Porcfest XI: Free Staters' gathering in Lancaster focuses on DIY
One of the reasons the Free State Project - a main reason, in fact - made migration to New Hampshire a priority around 2002 was the state's laws that favor gun ownership. That, coupled with the Granite State's perceived disdain for government regulation of all sorts proved a powerful draw for many of the movement's members. More than 15,000 have, according to organizers, pledged to move to New Hampshire eventually.
"There are so many different factions here: precious metals Bitcoins, you name it. But they all kind of get along," Bruton said.
There is a formal political element. Literature was available urging attendees to back the New Hampshire Senate campaign of Dan Hynes, who's seeking to become the Senate's first Free Stater. He's running in District 11, which comprises Amherst, Merrimack, Wilton and Walden.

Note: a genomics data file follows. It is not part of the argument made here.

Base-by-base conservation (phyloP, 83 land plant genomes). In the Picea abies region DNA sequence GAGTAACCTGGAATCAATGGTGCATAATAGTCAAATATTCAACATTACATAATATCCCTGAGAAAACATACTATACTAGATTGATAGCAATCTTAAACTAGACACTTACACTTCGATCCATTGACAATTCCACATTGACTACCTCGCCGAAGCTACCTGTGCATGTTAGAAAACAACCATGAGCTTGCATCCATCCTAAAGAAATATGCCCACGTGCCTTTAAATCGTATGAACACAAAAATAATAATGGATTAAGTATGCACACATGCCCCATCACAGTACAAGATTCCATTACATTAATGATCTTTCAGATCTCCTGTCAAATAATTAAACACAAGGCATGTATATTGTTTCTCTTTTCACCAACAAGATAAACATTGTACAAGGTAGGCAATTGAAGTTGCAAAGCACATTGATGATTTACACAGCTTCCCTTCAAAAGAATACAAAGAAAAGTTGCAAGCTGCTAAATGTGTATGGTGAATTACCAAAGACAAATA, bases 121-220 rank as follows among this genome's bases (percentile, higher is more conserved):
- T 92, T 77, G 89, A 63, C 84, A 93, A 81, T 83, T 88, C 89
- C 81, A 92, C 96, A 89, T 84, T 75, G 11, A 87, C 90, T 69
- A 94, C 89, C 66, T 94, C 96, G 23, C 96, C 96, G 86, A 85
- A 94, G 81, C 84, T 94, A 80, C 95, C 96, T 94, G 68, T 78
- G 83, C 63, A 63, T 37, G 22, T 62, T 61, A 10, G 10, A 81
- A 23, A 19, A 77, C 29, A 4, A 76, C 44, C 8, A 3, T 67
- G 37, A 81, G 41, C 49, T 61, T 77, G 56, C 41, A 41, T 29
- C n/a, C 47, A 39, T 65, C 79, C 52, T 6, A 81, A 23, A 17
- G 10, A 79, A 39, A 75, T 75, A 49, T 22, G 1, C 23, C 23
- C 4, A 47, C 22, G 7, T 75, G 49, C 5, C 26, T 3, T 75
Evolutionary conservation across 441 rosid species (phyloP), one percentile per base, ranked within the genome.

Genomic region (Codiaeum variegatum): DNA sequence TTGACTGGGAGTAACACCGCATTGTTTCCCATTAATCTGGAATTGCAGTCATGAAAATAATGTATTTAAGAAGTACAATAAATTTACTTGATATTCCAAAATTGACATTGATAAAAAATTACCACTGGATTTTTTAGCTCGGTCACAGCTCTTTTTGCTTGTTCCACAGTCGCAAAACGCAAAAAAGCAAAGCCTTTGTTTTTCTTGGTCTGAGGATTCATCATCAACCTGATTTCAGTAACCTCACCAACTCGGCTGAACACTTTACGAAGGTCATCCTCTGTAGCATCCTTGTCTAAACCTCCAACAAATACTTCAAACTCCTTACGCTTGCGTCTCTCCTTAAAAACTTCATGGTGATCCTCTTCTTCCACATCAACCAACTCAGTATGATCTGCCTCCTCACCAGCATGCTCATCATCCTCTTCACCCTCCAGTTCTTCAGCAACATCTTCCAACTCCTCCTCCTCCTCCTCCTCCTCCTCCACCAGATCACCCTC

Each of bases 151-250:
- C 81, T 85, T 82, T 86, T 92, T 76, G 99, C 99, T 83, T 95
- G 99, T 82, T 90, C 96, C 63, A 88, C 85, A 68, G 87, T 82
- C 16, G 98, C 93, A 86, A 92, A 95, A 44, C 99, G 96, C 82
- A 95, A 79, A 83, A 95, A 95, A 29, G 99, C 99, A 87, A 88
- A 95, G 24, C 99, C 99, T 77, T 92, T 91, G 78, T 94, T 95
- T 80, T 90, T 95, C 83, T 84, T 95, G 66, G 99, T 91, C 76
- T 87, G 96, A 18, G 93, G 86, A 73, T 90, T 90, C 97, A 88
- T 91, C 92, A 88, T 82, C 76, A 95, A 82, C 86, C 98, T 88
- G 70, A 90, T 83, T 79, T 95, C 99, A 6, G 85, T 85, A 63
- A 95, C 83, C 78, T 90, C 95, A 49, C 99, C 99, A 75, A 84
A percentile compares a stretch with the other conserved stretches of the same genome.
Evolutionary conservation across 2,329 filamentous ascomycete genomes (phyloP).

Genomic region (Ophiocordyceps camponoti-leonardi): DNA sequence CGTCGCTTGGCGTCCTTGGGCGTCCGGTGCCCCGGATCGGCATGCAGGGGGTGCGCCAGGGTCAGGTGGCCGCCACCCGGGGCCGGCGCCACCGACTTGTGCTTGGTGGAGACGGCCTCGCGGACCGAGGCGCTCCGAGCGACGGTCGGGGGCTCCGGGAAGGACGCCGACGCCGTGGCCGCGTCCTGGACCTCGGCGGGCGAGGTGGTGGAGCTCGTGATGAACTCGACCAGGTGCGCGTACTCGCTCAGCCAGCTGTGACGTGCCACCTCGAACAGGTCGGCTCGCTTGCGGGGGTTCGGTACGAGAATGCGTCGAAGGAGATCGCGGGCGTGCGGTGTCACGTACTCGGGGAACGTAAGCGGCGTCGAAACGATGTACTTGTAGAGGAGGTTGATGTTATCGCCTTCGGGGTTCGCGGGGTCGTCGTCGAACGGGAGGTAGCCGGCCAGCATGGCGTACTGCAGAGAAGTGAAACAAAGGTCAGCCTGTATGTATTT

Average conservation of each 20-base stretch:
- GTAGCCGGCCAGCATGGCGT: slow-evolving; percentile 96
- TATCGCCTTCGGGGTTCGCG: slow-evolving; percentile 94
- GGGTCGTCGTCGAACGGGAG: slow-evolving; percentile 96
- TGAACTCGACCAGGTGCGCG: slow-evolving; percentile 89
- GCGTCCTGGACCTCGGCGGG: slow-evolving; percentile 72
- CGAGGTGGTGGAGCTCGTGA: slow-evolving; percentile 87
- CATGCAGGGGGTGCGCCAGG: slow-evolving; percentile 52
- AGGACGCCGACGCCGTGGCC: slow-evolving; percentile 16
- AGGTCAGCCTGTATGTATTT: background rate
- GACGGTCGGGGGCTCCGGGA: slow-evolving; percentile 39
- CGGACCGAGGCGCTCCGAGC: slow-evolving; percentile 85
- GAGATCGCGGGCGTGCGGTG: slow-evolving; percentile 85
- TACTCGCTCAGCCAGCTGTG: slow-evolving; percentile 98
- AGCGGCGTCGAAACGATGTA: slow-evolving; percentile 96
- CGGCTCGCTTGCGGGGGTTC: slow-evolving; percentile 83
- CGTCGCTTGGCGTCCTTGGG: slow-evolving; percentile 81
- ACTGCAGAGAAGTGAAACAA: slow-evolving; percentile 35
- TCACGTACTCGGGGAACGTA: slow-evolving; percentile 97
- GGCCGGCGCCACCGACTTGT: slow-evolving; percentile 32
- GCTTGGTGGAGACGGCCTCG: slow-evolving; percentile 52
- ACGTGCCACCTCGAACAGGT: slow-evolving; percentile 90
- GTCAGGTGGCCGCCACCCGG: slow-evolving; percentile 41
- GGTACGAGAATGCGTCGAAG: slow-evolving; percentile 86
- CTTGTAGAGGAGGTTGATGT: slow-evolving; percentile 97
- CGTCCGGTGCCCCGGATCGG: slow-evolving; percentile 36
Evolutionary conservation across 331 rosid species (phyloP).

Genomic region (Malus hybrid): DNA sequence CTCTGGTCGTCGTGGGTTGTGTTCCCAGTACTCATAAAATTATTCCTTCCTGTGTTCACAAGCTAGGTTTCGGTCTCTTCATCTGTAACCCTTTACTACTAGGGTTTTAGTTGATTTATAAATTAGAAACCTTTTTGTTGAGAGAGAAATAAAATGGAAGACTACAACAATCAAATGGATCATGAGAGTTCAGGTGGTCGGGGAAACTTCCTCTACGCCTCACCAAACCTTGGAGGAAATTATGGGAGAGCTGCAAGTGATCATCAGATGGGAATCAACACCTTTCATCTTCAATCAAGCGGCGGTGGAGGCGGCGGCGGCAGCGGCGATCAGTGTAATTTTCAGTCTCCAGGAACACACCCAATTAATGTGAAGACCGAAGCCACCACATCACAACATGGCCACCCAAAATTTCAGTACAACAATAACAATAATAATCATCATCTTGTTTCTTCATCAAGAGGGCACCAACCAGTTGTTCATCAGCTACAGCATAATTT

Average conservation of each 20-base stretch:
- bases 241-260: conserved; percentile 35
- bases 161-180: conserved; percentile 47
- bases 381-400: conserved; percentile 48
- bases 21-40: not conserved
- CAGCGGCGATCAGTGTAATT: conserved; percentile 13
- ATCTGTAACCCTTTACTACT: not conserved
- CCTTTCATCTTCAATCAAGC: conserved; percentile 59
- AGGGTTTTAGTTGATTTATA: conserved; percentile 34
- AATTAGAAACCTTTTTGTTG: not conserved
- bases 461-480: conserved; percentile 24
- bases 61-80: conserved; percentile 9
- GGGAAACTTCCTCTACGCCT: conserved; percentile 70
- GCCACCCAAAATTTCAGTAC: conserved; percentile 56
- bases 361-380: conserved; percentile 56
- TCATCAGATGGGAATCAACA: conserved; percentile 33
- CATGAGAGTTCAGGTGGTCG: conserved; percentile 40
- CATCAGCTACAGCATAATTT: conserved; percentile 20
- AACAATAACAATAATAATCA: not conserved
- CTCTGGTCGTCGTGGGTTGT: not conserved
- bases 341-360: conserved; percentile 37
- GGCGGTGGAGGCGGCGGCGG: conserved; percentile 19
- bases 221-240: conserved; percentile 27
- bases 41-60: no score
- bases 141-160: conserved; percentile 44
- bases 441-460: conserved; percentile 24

"Your purchasing power has declined since 1978," Nick Bold told his audience of about 25 as he held court in one of the large tents during a discussion of what the world's economy may look like one day.
Bold, a rapid talker, describes himself as a scientist and engineer. His company, technocopia, is in Worcester, Mass. Its motto is, "The future of abundance through technology."
In attendance was Garrett Fox of the Baltimore, Md., area. He had with him a 3-D printer he'd made and said his plans to distribute them - just "give them to the next person" to expand and improve them - is an intriguing way to, as Bold mentioned, distribute technology without exchanging money.
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